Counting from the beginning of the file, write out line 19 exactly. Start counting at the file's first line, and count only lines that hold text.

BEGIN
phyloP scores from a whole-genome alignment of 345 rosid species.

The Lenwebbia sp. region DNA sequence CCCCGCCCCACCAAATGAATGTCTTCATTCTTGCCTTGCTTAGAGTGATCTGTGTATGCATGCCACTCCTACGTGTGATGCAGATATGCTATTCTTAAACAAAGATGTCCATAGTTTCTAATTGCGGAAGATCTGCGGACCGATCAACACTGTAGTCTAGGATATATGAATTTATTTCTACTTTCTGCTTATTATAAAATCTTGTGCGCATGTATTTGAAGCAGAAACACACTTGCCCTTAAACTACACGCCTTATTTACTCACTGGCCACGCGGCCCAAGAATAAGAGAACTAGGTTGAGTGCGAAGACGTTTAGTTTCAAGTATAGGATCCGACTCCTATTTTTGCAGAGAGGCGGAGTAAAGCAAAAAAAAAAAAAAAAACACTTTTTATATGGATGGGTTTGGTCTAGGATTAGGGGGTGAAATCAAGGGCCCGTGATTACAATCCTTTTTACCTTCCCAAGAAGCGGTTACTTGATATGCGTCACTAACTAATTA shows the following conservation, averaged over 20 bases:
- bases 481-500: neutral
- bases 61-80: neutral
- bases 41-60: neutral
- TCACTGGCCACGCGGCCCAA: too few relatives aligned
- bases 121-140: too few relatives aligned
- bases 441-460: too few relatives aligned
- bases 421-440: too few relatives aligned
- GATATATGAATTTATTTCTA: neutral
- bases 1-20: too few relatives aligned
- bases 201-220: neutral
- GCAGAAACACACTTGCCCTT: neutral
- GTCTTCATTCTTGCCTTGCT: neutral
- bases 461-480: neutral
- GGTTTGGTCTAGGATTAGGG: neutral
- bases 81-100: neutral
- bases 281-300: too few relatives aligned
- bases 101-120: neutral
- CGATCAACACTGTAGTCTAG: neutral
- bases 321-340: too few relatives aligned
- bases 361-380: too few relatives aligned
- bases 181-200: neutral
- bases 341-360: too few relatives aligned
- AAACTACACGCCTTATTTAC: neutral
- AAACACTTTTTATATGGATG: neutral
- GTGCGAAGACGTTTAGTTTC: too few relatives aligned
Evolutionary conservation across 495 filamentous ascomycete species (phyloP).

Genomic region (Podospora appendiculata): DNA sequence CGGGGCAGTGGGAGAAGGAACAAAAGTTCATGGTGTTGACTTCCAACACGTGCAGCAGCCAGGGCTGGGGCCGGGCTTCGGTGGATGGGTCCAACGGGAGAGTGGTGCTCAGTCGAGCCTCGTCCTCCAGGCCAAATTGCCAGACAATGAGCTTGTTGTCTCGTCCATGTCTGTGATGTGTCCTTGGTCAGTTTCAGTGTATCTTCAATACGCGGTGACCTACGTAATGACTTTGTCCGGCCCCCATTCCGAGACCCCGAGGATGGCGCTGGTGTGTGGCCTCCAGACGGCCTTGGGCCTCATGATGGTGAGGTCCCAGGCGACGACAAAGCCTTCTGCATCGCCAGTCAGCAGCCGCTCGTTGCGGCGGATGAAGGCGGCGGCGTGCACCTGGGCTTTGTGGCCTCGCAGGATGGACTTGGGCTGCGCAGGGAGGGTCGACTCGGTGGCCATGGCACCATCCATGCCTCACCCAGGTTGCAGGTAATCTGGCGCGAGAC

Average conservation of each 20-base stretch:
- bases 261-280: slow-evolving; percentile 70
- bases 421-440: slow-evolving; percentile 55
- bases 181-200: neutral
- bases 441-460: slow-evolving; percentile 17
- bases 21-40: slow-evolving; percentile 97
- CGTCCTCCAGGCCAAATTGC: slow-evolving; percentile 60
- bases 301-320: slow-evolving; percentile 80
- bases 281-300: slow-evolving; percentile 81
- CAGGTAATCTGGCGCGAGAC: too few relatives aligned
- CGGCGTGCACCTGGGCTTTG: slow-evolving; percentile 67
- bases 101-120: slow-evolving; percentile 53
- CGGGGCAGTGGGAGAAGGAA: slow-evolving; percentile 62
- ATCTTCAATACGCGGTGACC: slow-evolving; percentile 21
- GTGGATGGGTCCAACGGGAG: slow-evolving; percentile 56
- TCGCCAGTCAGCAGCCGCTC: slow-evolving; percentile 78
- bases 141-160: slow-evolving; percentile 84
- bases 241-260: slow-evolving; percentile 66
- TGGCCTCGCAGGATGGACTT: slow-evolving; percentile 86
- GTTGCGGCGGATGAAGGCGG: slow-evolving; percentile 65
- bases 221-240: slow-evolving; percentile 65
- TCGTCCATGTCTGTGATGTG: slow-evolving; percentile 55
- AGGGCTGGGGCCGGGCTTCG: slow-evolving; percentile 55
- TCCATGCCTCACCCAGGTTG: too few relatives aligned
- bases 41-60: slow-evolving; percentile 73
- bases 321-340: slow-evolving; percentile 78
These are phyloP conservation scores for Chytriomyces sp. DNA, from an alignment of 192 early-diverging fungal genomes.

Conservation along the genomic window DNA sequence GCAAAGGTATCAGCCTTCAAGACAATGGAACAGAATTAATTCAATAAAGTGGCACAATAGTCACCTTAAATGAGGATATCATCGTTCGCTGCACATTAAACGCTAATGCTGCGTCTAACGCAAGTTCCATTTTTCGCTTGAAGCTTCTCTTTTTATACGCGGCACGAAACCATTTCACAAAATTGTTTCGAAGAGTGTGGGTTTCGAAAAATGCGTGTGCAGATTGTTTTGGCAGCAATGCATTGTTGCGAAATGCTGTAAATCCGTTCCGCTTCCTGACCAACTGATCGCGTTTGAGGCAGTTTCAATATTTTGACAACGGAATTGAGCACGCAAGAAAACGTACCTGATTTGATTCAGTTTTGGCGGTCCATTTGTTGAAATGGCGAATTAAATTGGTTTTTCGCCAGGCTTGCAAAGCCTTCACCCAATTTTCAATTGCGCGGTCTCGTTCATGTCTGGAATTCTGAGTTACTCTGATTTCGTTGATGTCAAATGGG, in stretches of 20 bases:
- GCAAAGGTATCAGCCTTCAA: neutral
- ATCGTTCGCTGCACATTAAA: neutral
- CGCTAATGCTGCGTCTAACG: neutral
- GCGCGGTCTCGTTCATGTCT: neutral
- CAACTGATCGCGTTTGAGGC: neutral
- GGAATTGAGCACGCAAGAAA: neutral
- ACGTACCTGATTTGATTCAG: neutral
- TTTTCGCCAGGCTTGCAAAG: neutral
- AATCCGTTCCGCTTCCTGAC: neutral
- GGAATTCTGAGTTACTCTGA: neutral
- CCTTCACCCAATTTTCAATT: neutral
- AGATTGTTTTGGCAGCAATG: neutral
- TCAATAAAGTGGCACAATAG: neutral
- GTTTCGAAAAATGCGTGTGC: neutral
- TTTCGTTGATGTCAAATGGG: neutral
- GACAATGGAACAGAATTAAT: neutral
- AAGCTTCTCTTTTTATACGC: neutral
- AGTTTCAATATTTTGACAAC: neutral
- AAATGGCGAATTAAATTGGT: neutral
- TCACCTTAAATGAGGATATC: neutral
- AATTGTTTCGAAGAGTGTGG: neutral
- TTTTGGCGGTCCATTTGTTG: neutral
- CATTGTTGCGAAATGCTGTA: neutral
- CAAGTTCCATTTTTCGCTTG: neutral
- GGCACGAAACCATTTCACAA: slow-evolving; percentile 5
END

- bases 101-120: neutral